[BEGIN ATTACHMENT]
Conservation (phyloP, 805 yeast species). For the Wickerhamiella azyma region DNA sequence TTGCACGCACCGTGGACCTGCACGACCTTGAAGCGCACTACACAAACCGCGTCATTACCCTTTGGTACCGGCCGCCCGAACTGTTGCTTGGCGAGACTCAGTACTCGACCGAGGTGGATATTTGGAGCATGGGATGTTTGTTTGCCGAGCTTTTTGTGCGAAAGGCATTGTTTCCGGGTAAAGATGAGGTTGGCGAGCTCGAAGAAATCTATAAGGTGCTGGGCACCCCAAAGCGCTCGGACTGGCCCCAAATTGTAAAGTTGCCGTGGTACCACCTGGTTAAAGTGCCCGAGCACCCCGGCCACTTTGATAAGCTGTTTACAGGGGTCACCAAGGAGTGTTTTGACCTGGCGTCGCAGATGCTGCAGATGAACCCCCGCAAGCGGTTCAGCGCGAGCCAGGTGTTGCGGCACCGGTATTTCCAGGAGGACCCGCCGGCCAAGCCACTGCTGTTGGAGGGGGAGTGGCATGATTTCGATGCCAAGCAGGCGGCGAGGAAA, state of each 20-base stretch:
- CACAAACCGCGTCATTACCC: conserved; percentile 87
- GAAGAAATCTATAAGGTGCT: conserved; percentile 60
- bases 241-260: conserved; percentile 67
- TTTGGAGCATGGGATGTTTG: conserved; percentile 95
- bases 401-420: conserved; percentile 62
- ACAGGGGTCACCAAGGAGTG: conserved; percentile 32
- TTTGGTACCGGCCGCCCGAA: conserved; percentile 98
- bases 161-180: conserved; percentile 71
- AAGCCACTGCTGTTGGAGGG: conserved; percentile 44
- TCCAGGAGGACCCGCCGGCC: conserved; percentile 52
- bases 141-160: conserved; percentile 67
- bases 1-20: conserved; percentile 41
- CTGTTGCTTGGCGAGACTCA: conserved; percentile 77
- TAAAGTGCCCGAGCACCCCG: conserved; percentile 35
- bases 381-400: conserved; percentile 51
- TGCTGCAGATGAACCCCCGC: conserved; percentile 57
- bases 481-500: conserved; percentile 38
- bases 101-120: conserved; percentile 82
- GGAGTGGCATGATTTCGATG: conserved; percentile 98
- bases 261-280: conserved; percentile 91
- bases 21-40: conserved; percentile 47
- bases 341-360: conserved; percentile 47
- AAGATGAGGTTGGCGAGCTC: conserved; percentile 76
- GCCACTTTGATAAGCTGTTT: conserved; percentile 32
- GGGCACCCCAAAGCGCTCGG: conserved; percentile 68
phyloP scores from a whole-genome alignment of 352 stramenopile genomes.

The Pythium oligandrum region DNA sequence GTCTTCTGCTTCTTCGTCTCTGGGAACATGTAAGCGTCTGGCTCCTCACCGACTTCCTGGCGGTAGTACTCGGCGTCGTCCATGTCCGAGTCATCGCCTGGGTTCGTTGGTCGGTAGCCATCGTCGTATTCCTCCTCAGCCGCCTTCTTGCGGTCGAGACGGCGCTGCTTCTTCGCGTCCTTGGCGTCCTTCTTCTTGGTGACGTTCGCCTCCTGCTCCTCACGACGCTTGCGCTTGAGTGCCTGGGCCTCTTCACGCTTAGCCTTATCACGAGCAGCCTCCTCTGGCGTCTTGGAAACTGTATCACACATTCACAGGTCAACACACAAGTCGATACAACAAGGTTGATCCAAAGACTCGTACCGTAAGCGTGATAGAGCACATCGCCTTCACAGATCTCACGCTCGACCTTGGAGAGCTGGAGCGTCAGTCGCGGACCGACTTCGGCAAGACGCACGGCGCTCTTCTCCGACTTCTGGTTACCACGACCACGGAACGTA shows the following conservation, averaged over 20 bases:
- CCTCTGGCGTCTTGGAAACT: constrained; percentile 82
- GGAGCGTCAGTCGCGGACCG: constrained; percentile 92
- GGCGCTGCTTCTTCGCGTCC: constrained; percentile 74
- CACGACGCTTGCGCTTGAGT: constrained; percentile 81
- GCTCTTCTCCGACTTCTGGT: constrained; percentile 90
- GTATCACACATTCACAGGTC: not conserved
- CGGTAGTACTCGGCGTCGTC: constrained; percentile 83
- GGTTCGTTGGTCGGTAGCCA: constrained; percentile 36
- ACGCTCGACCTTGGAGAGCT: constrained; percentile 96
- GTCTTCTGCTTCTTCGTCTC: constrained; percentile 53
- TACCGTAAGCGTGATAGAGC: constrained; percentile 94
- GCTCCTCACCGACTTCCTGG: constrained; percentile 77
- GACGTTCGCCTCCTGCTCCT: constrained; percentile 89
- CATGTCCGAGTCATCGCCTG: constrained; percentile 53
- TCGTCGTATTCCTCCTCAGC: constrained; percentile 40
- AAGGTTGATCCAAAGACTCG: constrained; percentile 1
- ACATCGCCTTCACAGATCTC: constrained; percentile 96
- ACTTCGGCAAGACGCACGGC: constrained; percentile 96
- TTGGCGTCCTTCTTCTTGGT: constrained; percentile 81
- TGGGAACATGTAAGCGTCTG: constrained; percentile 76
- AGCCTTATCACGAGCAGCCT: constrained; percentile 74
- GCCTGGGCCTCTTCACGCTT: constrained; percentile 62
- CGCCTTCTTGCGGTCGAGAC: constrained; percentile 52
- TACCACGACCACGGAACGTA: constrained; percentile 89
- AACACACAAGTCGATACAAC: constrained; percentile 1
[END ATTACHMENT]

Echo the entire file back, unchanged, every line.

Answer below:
Conservation (phyloP, 805 yeast species). For the Wickerhamiella azyma region DNA sequence TTGCACGCACCGTGGACCTGCACGACCTTGAAGCGCACTACACAAACCGCGTCATTACCCTTTGGTACCGGCCGCCCGAACTGTTGCTTGGCGAGACTCAGTACTCGACCGAGGTGGATATTTGGAGCATGGGATGTTTGTTTGCCGAGCTTTTTGTGCGAAAGGCATTGTTTCCGGGTAAAGATGAGGTTGGCGAGCTCGAAGAAATCTATAAGGTGCTGGGCACCCCAAAGCGCTCGGACTGGCCCCAAATTGTAAAGTTGCCGTGGTACCACCTGGTTAAAGTGCCCGAGCACCCCGGCCACTTTGATAAGCTGTTTACAGGGGTCACCAAGGAGTGTTTTGACCTGGCGTCGCAGATGCTGCAGATGAACCCCCGCAAGCGGTTCAGCGCGAGCCAGGTGTTGCGGCACCGGTATTTCCAGGAGGACCCGCCGGCCAAGCCACTGCTGTTGGAGGGGGAGTGGCATGATTTCGATGCCAAGCAGGCGGCGAGGAAA, state of each 20-base stretch:
- CACAAACCGCGTCATTACCC: conserved; percentile 87
- GAAGAAATCTATAAGGTGCT: conserved; percentile 60
- bases 241-260: conserved; percentile 67
- TTTGGAGCATGGGATGTTTG: conserved; percentile 95
- bases 401-420: conserved; percentile 62
- ACAGGGGTCACCAAGGAGTG: conserved; percentile 32
- TTTGGTACCGGCCGCCCGAA: conserved; percentile 98
- bases 161-180: conserved; percentile 71
- AAGCCACTGCTGTTGGAGGG: conserved; percentile 44
- TCCAGGAGGACCCGCCGGCC: conserved; percentile 52
- bases 141-160: conserved; percentile 67
- bases 1-20: conserved; percentile 41
- CTGTTGCTTGGCGAGACTCA: conserved; percentile 77
- TAAAGTGCCCGAGCACCCCG: conserved; percentile 35
- bases 381-400: conserved; percentile 51
- TGCTGCAGATGAACCCCCGC: conserved; percentile 57
- bases 481-500: conserved; percentile 38
- bases 101-120: conserved; percentile 82
- GGAGTGGCATGATTTCGATG: conserved; percentile 98
- bases 261-280: conserved; percentile 91
- bases 21-40: conserved; percentile 47
- bases 341-360: conserved; percentile 47
- AAGATGAGGTTGGCGAGCTC: conserved; percentile 76
- GCCACTTTGATAAGCTGTTT: conserved; percentile 32
- GGGCACCCCAAAGCGCTCGG: conserved; percentile 68
phyloP scores from a whole-genome alignment of 352 stramenopile genomes.

The Pythium oligandrum region DNA sequence GTCTTCTGCTTCTTCGTCTCTGGGAACATGTAAGCGTCTGGCTCCTCACCGACTTCCTGGCGGTAGTACTCGGCGTCGTCCATGTCCGAGTCATCGCCTGGGTTCGTTGGTCGGTAGCCATCGTCGTATTCCTCCTCAGCCGCCTTCTTGCGGTCGAGACGGCGCTGCTTCTTCGCGTCCTTGGCGTCCTTCTTCTTGGTGACGTTCGCCTCCTGCTCCTCACGACGCTTGCGCTTGAGTGCCTGGGCCTCTTCACGCTTAGCCTTATCACGAGCAGCCTCCTCTGGCGTCTTGGAAACTGTATCACACATTCACAGGTCAACACACAAGTCGATACAACAAGGTTGATCCAAAGACTCGTACCGTAAGCGTGATAGAGCACATCGCCTTCACAGATCTCACGCTCGACCTTGGAGAGCTGGAGCGTCAGTCGCGGACCGACTTCGGCAAGACGCACGGCGCTCTTCTCCGACTTCTGGTTACCACGACCACGGAACGTA shows the following conservation, averaged over 20 bases:
- CCTCTGGCGTCTTGGAAACT: constrained; percentile 82
- GGAGCGTCAGTCGCGGACCG: constrained; percentile 92
- GGCGCTGCTTCTTCGCGTCC: constrained; percentile 74
- CACGACGCTTGCGCTTGAGT: constrained; percentile 81
- GCTCTTCTCCGACTTCTGGT: constrained; percentile 90
- GTATCACACATTCACAGGTC: not conserved
- CGGTAGTACTCGGCGTCGTC: constrained; percentile 83
- GGTTCGTTGGTCGGTAGCCA: constrained; percentile 36
- ACGCTCGACCTTGGAGAGCT: constrained; percentile 96
- GTCTTCTGCTTCTTCGTCTC: constrained; percentile 53
- TACCGTAAGCGTGATAGAGC: constrained; percentile 94
- GCTCCTCACCGACTTCCTGG: constrained; percentile 77
- GACGTTCGCCTCCTGCTCCT: constrained; percentile 89
- CATGTCCGAGTCATCGCCTG: constrained; percentile 53
- TCGTCGTATTCCTCCTCAGC: constrained; percentile 40
- AAGGTTGATCCAAAGACTCG: constrained; percentile 1
- ACATCGCCTTCACAGATCTC: constrained; percentile 96
- ACTTCGGCAAGACGCACGGC: constrained; percentile 96
- TTGGCGTCCTTCTTCTTGGT: constrained; percentile 81
- TGGGAACATGTAAGCGTCTG: constrained; percentile 76
- AGCCTTATCACGAGCAGCCT: constrained; percentile 74
- GCCTGGGCCTCTTCACGCTT: constrained; percentile 62
- CGCCTTCTTGCGGTCGAGAC: constrained; percentile 52
- TACCACGACCACGGAACGTA: constrained; percentile 89
- AACACACAAGTCGATACAAC: constrained; percentile 1